3 Although the life skills staff are good, the classes are not very useful just day to day living stuff. In contrast were the women who acknowledged that drug use and other improper behavior may have altered their understanding of, and ability to function in, socially acceptable ways. I think all of the programs are helpful. I had been getting high for eight years and had not been living a normal life...so all of the programs help me because I need to go back over what I ve forgotten. "All the programs and services have been a blessing to me." The program promoted the development of strong bonds between mothers and their babies. Mothers received limited support, however, in maintaining relationships with their other children. Mothers were exposed to many opportunities for learning how to better protect and provide care for their babies. In addition to formal parenting classes, staff also modeled appropriate parenting behavior. The House had expectations that each mother care for her own baby, and rules governing infant care and safety were strictly enforced. Both staff and residents agreed that the babies benefitted from being able to stay with their mothers and that the babies got lots of attention. Some policies interfered, however, with mother-infant bonding. First, babies experienced several changes in their primary caregivers. They were separated from their mothers right after birth, when the mothers were returned to prison prior to a formal transfer to the House. Then they were reunited with their mothers. For the women who were returned to prison from the House almost one-third of women in the study a third change occurred in the infant s primary caregiver. Mothers experienced difficulties in maintaining ties with children not residing at the House. Mothers were not allowed to have any contact with their other children during their first several weeks at the House. Thereafter, most visits were essentially therapy sessions with counselors, and mothers and children were unable to interact naturally. Only limited contact with their other children via telephone or visits was allowed. Several restrictions, including length of visits, number of children allowed to visit, and purpose of visit, were placed on contacts. Restrictions around family contact were problematic. The following comments are illustrative: "There is a lack of understanding on the part of staff... you can't see your family although you can see them during therapy." "A visit lasts only one hour. My kids live in (town far away) with my mom and it is not worth it to come here and bring one child for one hour so the counselor can work with us." "I think that canceling planned events that includes your family because of staff shortages is wrong. And the process is too slow. The restrictions on contact with other children for 30 days for new people is enough." An underlying tension existed between social services and corrections objectives. Despite a services orientation, many residents and staff perceived the House environment as punitive. Agency policies, staff selection and training, and the extensive service program demonstrated a commitment to running a strong service program that adhered to corrections safety and security regulations. The enforcement focus, however, was paramount. Several individuals indicated that some staff went overboard with the rules and were

4 inappropriately strict, which set up residents for failure. One resident volunteered that tickets were needed when residents did not carry out chores as required, but then added that often "tickets are given for silly things." Frequent visits from corrections staff made to assure compliance with different codes and reporting requirements, and tours by corrections leadership, reaffirmed the program's connection to prisons. However, the visits also reenforced the punishment purpose of the setting. One staff member referred to a visit by corrections dignitaries as very militaristic. In contrast, the visibility of the parent social service agency was negligible. Those administrators seldom visited the House and did not sponsor other activities to underscore the House's connections with a larger, social services purpose. Residents, and some staff, saw the rites-of-passage model as one in which privileges were withheld as a form of punishment, although the model was designed to recognize achievement with more privileges at higher levels. In addition, sometimes the House did not provide certain services or privileges when there were not enough women at a given phase to make the activity feasible. These problems prevented mothers from advancing from one phase to another or prevented them from accessing or using a privilege they had earned. When these problems occurred, residents felt deceived, frustrated, and powerless. Inadequate staffing and lack of sufficient coverage during different shifts led to the cancellation of events and activities and created the need to curtail or restrict movement of the residents. Although not the intent, these were perceived by the residents as punishment and viewed as one more instance where the residents met their end of the bargain, but the agency did not follow through. Finally, the House was more restrictive and demanding than traditional prison facilities. Some residents spoke of the restrictions on family visits and use of the telephone. Others talked about program schedules and routines that they felt were too rigorous, too demanding, and somewhat unrealistic. Caring for an infant also presented demands that were not a typical part of prison routine. Unlike prison where a woman was responsible only for herself, at the House she had to also provide 24-hour care for her newborn infant. Unlike providing care for an infant in one's own home, the demands of infant care had to be handled within the context of a routinized schedule that covered dining, cleaning, sleeping and house meetings, in addition to parenting classes and various support groups. The Outcomes One third of the women did not complete the program. Recidivism was low, however, among those who finished. Twelve of the 35 women who had resided at the House did not complete the program. Corrections officials transferred two mothers to an electronic monitoring program, which allowed them to complete their sentences while residing in their own homes and sent ten mothers back to prison. Two women were returned to prison because their families did not bring their babies to the House and one individual was returned as she had an outstanding warrant and had been inappropriately sent to the House; one individual experienced mental health problems while in the program. Three individuals were returned for unauthorized use of the computer and three for other rule violations. Ten women had successfully completed the program and were released from prison at the time of the study. Only one completer had been re-incarcerated. Policy and Program Implications The House s experiences indicate that a safe community environment can be provided for incarcerated mothers and their babies. Many criminally-involved women can take responsibility for the well-being and care of their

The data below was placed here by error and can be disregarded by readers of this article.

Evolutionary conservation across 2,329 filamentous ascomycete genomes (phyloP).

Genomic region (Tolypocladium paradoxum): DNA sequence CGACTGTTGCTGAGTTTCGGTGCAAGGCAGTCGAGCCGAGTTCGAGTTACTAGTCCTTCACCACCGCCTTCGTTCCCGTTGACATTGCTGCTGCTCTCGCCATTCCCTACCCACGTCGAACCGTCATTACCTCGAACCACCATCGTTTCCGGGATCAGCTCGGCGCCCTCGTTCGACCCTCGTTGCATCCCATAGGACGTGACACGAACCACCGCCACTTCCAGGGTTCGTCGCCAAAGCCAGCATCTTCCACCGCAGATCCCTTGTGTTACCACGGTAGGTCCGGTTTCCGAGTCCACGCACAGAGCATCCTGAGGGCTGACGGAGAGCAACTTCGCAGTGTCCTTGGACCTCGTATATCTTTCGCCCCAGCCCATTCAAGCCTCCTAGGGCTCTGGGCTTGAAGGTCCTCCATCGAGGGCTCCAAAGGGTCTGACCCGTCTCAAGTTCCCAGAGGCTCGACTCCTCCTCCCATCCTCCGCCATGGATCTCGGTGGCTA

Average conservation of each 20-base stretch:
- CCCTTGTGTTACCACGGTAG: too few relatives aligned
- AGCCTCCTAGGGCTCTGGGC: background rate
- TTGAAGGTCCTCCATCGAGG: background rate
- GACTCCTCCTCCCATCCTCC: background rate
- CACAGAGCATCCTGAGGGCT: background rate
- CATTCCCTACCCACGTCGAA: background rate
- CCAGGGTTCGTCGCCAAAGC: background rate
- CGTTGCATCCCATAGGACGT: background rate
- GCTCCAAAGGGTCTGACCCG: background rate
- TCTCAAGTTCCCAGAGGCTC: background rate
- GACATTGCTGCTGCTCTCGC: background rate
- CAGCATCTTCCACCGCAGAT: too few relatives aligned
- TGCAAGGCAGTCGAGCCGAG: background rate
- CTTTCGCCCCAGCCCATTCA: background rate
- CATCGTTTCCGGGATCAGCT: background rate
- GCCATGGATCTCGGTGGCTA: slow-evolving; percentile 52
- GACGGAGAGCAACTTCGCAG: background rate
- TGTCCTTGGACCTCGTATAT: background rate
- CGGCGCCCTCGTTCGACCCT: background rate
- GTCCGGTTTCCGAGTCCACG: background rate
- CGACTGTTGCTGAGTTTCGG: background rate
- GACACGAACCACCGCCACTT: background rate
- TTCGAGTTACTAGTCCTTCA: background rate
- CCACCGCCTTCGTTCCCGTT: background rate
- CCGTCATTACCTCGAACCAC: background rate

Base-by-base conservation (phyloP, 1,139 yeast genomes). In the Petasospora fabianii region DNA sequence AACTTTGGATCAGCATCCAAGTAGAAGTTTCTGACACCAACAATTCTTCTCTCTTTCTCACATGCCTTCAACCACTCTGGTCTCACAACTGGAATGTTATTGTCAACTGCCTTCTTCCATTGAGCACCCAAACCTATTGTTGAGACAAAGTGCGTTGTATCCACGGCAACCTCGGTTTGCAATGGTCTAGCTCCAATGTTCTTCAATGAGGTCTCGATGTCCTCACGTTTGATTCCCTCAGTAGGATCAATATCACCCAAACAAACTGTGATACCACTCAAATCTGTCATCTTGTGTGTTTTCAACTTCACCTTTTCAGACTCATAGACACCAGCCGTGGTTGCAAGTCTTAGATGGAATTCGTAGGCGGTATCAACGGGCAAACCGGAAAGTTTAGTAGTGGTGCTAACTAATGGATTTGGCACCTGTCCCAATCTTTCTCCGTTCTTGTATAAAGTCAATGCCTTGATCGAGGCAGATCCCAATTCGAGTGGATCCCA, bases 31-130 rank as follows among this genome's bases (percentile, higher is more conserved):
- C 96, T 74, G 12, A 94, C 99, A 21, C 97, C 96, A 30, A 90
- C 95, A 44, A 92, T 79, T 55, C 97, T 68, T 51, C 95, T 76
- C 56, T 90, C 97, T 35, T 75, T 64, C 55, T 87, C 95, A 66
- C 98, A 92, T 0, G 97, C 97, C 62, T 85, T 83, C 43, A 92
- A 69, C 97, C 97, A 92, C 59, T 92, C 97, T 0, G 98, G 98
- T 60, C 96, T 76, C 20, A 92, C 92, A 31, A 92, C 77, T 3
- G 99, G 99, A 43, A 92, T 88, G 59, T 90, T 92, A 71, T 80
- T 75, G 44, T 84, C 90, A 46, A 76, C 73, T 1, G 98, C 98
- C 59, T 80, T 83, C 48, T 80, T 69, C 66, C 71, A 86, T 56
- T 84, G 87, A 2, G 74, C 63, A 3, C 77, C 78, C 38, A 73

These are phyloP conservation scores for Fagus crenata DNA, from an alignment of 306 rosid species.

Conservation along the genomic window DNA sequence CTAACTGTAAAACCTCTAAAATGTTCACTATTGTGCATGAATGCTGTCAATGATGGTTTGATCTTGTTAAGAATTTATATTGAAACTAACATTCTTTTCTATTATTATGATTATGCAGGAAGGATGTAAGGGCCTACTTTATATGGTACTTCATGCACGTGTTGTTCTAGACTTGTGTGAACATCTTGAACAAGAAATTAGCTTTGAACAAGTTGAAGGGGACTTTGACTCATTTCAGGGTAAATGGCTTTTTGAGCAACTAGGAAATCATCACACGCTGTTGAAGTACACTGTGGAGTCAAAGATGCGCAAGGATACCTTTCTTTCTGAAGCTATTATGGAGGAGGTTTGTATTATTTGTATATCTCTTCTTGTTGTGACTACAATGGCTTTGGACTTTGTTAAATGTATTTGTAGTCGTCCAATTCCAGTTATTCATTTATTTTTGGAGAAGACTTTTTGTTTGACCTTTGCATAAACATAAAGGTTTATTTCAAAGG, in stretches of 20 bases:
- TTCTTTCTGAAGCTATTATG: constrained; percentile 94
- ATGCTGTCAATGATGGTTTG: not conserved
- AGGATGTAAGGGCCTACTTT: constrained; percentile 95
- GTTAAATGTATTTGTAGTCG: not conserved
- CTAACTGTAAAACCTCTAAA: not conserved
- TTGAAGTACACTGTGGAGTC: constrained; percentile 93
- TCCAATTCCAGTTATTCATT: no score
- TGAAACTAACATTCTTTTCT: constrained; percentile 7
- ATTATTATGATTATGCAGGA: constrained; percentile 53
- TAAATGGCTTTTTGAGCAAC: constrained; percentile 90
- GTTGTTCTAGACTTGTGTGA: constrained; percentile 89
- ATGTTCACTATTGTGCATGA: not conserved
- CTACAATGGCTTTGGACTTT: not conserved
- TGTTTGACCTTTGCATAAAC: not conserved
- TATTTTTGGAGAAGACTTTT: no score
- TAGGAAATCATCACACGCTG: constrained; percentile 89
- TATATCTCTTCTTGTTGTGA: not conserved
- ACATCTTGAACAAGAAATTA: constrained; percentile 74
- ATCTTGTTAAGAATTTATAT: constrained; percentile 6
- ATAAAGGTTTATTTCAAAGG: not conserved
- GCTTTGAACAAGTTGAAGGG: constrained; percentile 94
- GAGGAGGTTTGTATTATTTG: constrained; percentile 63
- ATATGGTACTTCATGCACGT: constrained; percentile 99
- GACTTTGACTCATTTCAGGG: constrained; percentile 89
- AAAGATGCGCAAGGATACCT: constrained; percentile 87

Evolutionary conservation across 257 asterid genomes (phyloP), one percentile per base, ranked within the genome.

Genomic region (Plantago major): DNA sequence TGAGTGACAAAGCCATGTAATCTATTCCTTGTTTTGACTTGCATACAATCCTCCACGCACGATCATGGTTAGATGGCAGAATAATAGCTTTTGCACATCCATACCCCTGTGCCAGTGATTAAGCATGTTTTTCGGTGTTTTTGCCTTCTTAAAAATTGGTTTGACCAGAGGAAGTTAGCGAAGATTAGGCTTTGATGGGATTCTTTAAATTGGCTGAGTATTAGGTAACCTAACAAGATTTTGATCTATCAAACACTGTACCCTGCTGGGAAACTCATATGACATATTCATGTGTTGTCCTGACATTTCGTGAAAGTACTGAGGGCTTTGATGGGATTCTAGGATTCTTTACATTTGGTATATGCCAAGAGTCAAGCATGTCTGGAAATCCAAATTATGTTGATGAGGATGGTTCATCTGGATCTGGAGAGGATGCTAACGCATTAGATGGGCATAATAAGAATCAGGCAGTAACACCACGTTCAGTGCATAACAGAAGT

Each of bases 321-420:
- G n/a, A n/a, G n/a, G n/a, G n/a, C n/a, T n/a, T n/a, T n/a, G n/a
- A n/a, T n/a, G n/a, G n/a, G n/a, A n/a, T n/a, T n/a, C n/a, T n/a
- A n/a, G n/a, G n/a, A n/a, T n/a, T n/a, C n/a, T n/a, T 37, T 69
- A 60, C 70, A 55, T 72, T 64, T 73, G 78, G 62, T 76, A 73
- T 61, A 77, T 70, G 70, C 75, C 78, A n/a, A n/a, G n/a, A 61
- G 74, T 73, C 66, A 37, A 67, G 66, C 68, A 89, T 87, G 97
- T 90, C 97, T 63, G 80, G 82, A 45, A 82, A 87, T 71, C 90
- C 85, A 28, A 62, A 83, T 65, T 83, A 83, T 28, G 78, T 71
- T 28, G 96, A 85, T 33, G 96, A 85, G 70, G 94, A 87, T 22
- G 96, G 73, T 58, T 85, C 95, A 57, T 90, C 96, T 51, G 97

5 babies while developing skills and knowledge that help them remain in the community once their prison terms are completed. Similar community-based alternatives to prison incarceration for mothers and their infants should continue to be implemented and, just as importantly, evaluated. Program elements that most contribute to successful community reintegration should be enhanced, while those that detract from program success should be altered or, when possible, eliminated. Although the current evaluation was unable to isolate specific areas of programming and staffing that led to successful outcomes for participants, several factors appeared to contribute to dissatisfaction or negative outcomes for residents. First, programs that serve prisoners and their children must make good on promises in order to achieve credibility and generate trust. This is particularly crucial in a correctional setting wherein traditionally certain privileges are withheld as a form of punishment. A program model such as rites-of-passage, which is based on giving privileges and rewards, should be used only if there are adequate resources and training to support the model. Transfer policies which result in numerous changes in caregivers for infants may be efficient and effective for correctional purposes, but child development research indicates that numerous changes in primary care givers can be detrimental to the childrens development. Similarly, programs that place unnecessary restrictions on contact with other family members may lead to the permanent severance of a mother s relationship with her other children. Administrators responsible for designing the policies and procedures governing community alternatives for incarcerated women and their children must, therefore, consider both safety and security needs and the best interests of the mothers children. Resources Blinn, C. (I997). Maternal Ties: A Selection of Programs for Female Offenders. Arlington, VA: American Correctional Association. Gabel, K. & Johnston, D. (1995). Children of Incarcerated Parents. New York: Lexington Books. Greenfeld, L. & Snell, T. (1999). Women Offenders. Washington, DC: U.S. Department of Justice, Office of Justice Programs, Bureau of Justice Statistics. Hairston, C. (1990). Women in jail: Family needs and family supports. Proceedings of the American Correctional Association Annual Conference 1992 ( ). Arlington, VA: American Correctional Association. Hairston, C. (1999). Kinship care when parents are incarcerated. In J. Gleeson & C. Hairston (Eds.), Kinship Care: Improving Practice Through Research ( ). Washington, DC: Child Welfare League of America, Inc. Hanlon, T., O'Grady, K., & Bateman, R. (2000). Offender reentry problems are related to outcomes in community-based treatment. Journal of Offender Rehabilitation, 30 (3/4), 67.. Jackson, M. (I 995). Afrocentric treatment of African American women and their children in a residential chemical dependency program. Journal of Black Studies, 26 (1), Mumola, C. (2000). Incarcerated Parents and Their Children. Washington, DC: U.S. Department of Justice, Office of Justice Programs, Bureau of Justice Statistics. Seymour, C. & Hairston, C. (1998). Children with parents in prison. Child Welfare, 127 (5). United States Department of Justice (1998). Women in the Criminal Justice System - A Twenty Year Update. Washington, DC: U.S. Department of Justice, Office of Justice Programs. Jane Addams College of Social Work 1040 West Harrison Street Chicago, Illinois